To “Know Thyself” You Must “Know Thine History”

Many people today are invoking history—sometimes erroneously, sometimes prophetically—in arguments about our future. Historic elections, historic unrest, calls to honor this history or rewrite that one. We are reminded daily that we are literally making history every day. Perhaps more than ever fostering our students’ understanding of themselves as a part of history is crucial to our efforts to prepare them to pursue a fulfilled life.

When I ask my students to write a religious autobiography, contextualizing their personal story in US religious history, they struggle to recognize a context beyond their immediate family because they have not been taught to think of themselves as embedded in history. If students do not learn to understand themselves as not only a product of history, but potential makers of history, we have neither prepared them to fully understand who they are nor to authentically understand or make for themselves a place in this world.

In their seminal work Divided by Faith: Evangelical Religion and the Problem of Race in America, Michael O. Emerson and Christian Smith describe the white conservative Protestant idea of “accountable freewill individualism” that “individuals exist independent of structures and institutions, have free will, and are individually accountable for their own actions” (76-77). They argue that this facilitates an anti-structuralism—“the inability to perceive or unwillingness to accept social structural influences” (78) that makes it difficult to see structural inequalities that disproportionately affect people in the US. 

More recently, Robert P. Jones argues that “the freewill individualism of white evangelicals has become diffused throughout white American Christianity” (See his White Too Long, 100). I suspect this idea has spread beyond the Christian majority as a part of Christian hegemony. I also believe this is one of the sources of an ahistorical reasoning central to how many of my students view themselves. This radical individualism and ahistorical reasoning create a distorted picture of the Self and of society.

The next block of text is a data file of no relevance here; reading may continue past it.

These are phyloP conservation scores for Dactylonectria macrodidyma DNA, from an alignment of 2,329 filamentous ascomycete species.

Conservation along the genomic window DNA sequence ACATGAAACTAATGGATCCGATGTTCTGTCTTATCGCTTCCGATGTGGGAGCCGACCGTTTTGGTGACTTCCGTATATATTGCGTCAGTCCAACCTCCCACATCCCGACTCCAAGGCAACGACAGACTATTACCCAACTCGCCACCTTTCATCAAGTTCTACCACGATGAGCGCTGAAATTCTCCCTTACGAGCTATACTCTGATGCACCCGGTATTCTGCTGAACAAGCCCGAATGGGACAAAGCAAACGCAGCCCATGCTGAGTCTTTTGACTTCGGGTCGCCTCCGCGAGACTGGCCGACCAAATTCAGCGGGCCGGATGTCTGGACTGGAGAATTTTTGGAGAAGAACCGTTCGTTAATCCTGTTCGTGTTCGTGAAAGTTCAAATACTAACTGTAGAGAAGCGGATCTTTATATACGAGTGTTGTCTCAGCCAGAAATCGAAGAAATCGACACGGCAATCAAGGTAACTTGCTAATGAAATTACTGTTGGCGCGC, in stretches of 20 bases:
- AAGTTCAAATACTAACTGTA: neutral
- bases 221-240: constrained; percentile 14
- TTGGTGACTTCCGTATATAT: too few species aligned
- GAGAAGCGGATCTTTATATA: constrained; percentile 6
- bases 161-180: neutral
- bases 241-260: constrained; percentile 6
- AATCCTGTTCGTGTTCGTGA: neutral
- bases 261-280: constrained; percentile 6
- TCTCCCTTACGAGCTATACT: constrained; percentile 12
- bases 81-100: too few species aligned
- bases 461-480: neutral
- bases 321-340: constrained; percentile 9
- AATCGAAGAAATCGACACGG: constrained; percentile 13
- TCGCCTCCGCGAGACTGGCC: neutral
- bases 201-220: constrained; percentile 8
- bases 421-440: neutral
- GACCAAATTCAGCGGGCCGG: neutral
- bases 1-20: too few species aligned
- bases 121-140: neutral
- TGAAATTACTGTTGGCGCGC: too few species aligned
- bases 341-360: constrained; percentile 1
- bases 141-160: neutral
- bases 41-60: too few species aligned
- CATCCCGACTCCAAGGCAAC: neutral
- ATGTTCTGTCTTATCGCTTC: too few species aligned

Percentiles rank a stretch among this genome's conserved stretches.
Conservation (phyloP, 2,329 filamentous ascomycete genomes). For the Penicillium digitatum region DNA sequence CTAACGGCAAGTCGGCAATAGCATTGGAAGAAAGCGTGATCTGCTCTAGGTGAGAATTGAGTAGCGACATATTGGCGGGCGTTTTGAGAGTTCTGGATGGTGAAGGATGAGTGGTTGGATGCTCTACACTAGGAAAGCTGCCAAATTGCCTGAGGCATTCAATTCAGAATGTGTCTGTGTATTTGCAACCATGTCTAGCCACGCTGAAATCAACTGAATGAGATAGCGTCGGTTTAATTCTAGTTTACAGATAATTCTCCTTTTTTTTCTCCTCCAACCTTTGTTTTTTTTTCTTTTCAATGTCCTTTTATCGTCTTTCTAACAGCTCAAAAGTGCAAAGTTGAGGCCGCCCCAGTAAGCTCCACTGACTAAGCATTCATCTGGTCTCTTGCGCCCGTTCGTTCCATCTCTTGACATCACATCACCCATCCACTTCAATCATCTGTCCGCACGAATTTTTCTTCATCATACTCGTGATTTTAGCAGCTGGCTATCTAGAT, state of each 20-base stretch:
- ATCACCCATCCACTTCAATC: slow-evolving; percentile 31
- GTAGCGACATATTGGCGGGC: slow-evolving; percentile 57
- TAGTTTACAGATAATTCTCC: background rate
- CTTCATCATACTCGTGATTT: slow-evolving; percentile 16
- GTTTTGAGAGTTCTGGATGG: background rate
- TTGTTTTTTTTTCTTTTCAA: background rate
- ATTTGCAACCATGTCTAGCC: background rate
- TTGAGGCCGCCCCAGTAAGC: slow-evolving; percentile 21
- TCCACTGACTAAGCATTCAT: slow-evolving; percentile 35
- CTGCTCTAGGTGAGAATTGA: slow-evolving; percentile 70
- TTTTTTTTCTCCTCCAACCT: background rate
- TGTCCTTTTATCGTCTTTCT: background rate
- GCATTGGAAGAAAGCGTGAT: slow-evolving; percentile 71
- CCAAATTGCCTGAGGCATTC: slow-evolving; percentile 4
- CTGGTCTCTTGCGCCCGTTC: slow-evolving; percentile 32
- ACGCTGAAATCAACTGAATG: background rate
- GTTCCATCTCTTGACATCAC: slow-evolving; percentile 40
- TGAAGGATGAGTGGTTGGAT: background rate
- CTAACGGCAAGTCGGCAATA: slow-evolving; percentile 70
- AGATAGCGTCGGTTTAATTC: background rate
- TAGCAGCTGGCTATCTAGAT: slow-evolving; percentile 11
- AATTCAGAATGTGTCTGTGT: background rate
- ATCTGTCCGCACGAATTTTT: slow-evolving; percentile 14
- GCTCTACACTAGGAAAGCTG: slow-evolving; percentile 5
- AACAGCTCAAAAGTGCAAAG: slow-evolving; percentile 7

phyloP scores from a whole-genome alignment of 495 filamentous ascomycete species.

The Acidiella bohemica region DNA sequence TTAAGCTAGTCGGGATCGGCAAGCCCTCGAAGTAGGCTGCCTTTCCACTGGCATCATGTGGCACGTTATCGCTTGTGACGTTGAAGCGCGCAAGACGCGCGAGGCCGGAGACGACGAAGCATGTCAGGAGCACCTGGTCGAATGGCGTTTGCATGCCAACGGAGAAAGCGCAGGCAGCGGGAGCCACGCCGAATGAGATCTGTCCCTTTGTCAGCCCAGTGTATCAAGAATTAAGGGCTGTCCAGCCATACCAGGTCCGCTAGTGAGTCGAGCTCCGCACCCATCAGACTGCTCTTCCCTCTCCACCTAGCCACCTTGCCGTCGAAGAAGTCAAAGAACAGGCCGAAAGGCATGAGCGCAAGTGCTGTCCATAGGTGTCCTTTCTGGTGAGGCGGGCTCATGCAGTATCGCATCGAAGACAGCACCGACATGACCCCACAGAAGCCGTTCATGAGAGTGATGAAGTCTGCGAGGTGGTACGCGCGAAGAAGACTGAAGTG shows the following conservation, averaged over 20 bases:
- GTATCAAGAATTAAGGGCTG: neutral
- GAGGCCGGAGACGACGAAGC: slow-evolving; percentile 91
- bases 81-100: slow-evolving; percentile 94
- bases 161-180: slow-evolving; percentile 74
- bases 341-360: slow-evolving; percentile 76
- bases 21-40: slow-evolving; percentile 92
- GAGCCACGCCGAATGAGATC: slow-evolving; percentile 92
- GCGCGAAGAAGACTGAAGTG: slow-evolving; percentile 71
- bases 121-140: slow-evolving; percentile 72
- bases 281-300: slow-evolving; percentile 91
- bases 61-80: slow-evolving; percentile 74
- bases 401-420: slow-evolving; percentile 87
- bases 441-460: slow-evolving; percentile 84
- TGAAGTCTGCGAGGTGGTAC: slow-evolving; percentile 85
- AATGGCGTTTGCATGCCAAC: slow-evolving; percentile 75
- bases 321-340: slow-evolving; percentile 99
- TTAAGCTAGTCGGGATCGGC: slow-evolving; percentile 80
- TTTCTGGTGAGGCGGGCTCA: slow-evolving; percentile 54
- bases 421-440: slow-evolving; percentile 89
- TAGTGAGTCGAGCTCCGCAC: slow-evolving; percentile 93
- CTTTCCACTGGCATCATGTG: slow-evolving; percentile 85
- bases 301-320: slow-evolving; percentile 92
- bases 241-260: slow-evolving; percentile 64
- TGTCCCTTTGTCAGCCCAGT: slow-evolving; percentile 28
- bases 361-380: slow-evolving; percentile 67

A metaphor can help us understand this blind spot. Cultures (and people) are like icebergs. What is visible—language, food, festivals or skin color, personality, and behavior—make up a small part of the culture (or person). Much of what makes us who we are “lies beneath the surface”—attitudes, concepts, and ideologies—much like the hidden bulk of ice making up an iceberg. In short, without intense self-reflection, much of what makes us who we are lies hidden, and surface features are taken as constituting the whole. 

We can extend the metaphor. Our Selves are a product of biology and our personal (socialization) and social (cultural context) history. This is not to deny that we make choices, but those choices are circumscribed by our biology and history. This should urge us toward humility; we don’t know our own minds or our history (see quiz below) as well as would like to think.

For further reading: “Whatever you think, you don’t necessarily know your own mind” by Keith Frankish (Aeon) and “You are (Probably) Wrong About You” by Heidi Grant Halvorson in Psychology Today.

Image: David Blackwell/Flickr

We indeed make many choices, but our identity is more complicated. Consider religion. To say religion is voluntary in the US is too simple. It ignores the pressures of socialization. Most people in the US are the same religion as their parents. It also ignores the long history of religious coercion in the US (See David Sehat’s The Myth of American Religious Freedom). Christians have shaped every aspect of US history and enjoy a privileged place in our society. Religious identity is heavily shaped by history.

Consider race. Many students condemn racism as individual choices, not socially conditioned responses, imagining they are beyond the racial sins of our past and denying structural racism (Divided by Race, 69f). In reality, race is a social category operating on many levels with real political consequences (See Joseph Cheah, Race and Religion in American Buddhism, 12). The same is true for other identities such as gender, ethnicity, and sexuality.